Solar photovoltaic (PV) systems are a common topic of discussion around the real estate industry. Understanding how to value them and assist homeowners in making a buying decision is a skill that appraisers can learn. Understanding how they work and what financial benefits they offer the property owner is crucial to a credible valuation. What is your kilowatt hour cost? When asking that question to large groups of appraisers or real estate agents, I usually find very few with answers.
A four-hour class is devoted to training real estate professionals on how to analyze utility bills to establish the kilowatt per hour cost that would be offset by installing a solar PV system. That is the first step in valuing a solar PV system. Until you know how much it will save at a given location, it is impossible to develop a value unless you have lots of sales with similar size houses, with similar solar PV systems installed, and that are the same age. If you have that kind of data, you will be able to do a paired-data analysis. Most markets today have limited data and access to the solar sales features to make a direct comparison. The absence of sales data requires special skills to develop a credible opinion using recognized methods and techniques.
The following characteristics must be gathered from the property owner or installer before a value can be developed.
If the system is leased, a power purchase agreement, or owned but financed with a UCC filing, the system is personal property and not a fixture or part of the real estate. Donâ€™t forget to obtain the lease or power purchase agreement terms and analyze them to opine on the effect on the real estate value.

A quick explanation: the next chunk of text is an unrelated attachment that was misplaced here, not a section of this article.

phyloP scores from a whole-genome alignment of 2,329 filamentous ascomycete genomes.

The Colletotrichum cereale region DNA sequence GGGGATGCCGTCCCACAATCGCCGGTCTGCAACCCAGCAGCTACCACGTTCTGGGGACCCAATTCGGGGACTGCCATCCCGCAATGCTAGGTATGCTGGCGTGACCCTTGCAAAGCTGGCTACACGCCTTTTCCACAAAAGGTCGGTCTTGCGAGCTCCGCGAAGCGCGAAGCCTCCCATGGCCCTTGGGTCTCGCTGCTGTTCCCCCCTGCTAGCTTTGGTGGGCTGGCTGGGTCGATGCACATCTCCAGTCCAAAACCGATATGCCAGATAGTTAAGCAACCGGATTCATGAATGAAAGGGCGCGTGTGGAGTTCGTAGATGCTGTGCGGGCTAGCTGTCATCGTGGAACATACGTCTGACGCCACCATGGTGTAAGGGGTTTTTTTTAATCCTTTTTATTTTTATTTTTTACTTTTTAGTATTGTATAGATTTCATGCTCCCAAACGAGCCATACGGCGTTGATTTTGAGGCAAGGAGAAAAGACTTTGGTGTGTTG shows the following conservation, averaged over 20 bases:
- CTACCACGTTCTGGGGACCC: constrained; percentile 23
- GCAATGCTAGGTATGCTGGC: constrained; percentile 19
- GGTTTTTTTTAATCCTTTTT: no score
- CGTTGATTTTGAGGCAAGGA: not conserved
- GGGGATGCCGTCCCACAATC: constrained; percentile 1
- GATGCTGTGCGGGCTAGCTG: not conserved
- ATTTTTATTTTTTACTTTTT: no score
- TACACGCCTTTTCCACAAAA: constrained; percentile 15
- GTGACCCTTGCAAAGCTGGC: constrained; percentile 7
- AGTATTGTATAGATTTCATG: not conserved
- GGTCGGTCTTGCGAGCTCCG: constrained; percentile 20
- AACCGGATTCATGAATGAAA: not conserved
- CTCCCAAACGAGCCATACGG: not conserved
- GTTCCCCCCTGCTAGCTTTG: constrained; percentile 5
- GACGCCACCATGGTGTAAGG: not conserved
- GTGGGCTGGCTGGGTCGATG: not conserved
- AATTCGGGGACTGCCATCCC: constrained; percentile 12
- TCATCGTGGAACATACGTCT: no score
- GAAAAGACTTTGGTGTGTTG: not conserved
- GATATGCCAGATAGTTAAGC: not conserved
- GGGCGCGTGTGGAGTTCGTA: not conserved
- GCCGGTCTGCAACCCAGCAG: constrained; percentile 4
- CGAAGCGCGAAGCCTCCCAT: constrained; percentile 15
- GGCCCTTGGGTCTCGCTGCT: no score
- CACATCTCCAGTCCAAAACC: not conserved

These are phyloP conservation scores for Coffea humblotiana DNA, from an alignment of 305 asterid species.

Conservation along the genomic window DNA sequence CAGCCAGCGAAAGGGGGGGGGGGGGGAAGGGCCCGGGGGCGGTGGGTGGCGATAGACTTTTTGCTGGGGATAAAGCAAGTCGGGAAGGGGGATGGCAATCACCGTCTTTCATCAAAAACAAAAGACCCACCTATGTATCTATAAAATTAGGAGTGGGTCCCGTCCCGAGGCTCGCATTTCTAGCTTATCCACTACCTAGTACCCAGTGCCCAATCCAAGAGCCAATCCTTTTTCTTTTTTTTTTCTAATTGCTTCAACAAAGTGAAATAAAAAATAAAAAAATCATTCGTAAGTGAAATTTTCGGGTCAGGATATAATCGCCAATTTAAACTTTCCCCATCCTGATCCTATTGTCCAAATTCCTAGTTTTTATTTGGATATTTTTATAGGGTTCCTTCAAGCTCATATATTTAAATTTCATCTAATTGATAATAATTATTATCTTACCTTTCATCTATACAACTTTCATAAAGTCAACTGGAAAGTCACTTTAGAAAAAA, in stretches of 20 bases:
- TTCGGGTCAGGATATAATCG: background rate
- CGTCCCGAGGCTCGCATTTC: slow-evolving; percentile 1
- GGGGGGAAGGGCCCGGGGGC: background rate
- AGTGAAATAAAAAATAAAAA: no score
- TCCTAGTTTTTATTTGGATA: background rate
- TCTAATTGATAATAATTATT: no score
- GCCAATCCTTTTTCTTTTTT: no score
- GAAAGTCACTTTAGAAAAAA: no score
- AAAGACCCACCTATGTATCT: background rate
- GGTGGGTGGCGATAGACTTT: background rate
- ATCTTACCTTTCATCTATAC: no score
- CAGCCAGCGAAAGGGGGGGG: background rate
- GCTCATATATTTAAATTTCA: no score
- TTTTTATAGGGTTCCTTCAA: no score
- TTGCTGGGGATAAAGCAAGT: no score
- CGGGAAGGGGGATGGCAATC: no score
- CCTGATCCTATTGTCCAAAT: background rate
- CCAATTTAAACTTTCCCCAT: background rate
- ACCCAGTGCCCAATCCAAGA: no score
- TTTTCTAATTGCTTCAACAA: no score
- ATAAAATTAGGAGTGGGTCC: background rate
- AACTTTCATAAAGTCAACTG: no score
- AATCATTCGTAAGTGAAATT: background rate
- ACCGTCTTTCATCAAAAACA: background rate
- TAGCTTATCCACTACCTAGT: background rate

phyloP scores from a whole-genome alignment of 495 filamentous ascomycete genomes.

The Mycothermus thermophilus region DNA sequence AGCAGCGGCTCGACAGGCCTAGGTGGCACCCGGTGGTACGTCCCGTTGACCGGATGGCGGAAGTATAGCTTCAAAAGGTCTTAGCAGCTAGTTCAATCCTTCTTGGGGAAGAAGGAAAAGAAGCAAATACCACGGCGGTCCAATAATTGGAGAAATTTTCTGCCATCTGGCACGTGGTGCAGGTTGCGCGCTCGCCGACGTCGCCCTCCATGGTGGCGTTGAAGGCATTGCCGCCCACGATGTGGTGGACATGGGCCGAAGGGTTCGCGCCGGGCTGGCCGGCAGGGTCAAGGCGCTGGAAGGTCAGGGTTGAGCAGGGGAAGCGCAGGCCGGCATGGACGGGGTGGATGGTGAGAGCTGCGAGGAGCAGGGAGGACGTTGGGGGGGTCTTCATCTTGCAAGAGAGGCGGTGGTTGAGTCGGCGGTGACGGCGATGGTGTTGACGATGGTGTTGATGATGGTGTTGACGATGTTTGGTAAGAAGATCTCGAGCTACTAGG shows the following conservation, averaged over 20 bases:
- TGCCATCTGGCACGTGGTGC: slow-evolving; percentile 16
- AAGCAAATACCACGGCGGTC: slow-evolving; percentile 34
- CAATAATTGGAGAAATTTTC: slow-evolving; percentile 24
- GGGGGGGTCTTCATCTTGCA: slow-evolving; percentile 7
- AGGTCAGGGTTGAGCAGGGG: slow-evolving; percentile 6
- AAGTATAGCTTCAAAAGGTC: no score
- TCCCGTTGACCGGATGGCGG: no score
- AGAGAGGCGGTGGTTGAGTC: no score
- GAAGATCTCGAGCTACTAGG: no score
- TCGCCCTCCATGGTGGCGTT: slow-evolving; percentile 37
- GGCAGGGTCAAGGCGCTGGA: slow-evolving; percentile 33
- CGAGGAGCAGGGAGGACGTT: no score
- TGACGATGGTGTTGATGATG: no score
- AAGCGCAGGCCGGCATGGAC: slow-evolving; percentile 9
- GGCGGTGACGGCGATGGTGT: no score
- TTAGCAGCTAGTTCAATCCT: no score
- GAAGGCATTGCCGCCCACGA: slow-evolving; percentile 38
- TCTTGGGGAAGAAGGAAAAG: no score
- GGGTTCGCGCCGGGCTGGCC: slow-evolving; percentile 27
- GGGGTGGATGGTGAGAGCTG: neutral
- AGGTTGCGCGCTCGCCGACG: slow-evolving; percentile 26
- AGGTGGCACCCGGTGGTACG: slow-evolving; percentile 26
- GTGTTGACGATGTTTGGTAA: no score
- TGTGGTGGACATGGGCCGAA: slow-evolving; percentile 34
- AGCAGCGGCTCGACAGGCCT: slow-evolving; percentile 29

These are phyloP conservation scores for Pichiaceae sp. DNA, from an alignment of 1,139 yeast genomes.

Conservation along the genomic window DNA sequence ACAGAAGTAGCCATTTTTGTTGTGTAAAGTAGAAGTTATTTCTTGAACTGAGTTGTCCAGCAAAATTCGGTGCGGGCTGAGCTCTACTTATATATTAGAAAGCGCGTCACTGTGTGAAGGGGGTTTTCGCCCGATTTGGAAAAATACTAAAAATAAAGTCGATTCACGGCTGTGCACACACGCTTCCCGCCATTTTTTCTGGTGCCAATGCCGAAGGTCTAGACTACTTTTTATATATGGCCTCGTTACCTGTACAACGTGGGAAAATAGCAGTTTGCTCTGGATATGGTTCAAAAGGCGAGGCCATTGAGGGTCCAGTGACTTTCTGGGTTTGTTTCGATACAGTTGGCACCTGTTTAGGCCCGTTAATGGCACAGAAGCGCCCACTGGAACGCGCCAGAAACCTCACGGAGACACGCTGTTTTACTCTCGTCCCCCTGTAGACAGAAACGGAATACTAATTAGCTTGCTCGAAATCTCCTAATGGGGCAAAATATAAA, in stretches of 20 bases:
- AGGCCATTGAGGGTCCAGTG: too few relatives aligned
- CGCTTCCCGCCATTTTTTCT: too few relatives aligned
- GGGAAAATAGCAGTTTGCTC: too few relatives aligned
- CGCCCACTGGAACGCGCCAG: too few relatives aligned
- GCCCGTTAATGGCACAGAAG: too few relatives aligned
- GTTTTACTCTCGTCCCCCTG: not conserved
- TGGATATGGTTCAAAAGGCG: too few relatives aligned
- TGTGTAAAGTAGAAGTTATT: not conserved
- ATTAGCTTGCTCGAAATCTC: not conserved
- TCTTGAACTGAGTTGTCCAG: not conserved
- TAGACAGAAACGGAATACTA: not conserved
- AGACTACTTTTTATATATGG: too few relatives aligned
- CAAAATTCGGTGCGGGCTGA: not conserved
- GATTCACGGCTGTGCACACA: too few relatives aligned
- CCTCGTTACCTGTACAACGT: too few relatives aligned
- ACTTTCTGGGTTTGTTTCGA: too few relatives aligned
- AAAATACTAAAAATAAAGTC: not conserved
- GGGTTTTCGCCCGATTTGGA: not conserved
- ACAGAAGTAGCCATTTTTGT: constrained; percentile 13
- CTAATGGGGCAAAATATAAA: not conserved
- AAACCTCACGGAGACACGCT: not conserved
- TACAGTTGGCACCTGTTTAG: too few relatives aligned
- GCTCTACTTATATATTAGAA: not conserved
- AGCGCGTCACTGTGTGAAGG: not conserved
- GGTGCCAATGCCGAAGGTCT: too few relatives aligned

It is important to know the size in wattage of the inverter(s), age, manufacturer, and warranty term.Â Most inverters will need to be replaced before the solar PV system warranty term.Â Youâ€™ll need to consider replacing the inverter(s) within the cash flow analysis to valuing the system using the income approach.
The best guide to gathering the details needed for valuing a solar system is the Appraisal Instituteâ€™s Residential or Commercial Green and Energy Efficient Addendum. One page has the list of characteristics needed to develop a cost or income approach to valuing the system. These inputs make using a software, PV ValueÂ® or Ei ValueÂ®, much smoother. PV ValueÂ® is used in the Appraisal Instituteâ€™s two-day course, â€śResidential and Commercial Valuation of Solar.â€ť
When sale of properties that are similar, compete for the same buyer, and have a similar size solar PV system are not available, appraisers must use other recognized methods and techniques.Â Using current installed cost less all forms of loss or depreciation is one simple way that should always be used with another method. The income approach is another recognized method that can be used when sales data are insufficient. The PV ValueÂ® software is a discounted cash flow that is user friendly; however, if you do not understand the method, it is not for you.
Solar PV valuation is a complex appraisal assignment. This article addresses only the very entry level topic of gathering the accurate characteristics of the system and how it is installed. Grow your business by taking a class to hone your skills on valuing these systems. Most appraisers find it takes more than a 4-hour class to learn the basics of valuing solar PV. Youâ€™ll find a Field Guide to Solar Energy on my website that will list resources useful to real estate professionals.
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Sandra K Adomatis, SRA, LEED Green Associate, NAR Green Designee, is a national speaker on valuing high performance features. She is an active real estate appraiser, REALTOR, instructor, and course developer that brings insightful dialogue to share with real estate professionals. Her book, â€śResidential Green Valuation Tools,â€ť was published by the Appraisal Institute. Sandra spearheaded the â€śAppraisal Institute Residential Green and Energy Efficient Addendumâ€ť that is being used by builders, appraisers, and energy organizations around the country. Her passion for high-performance structures is powered by her desire to see people living in healthier buildings that cost them less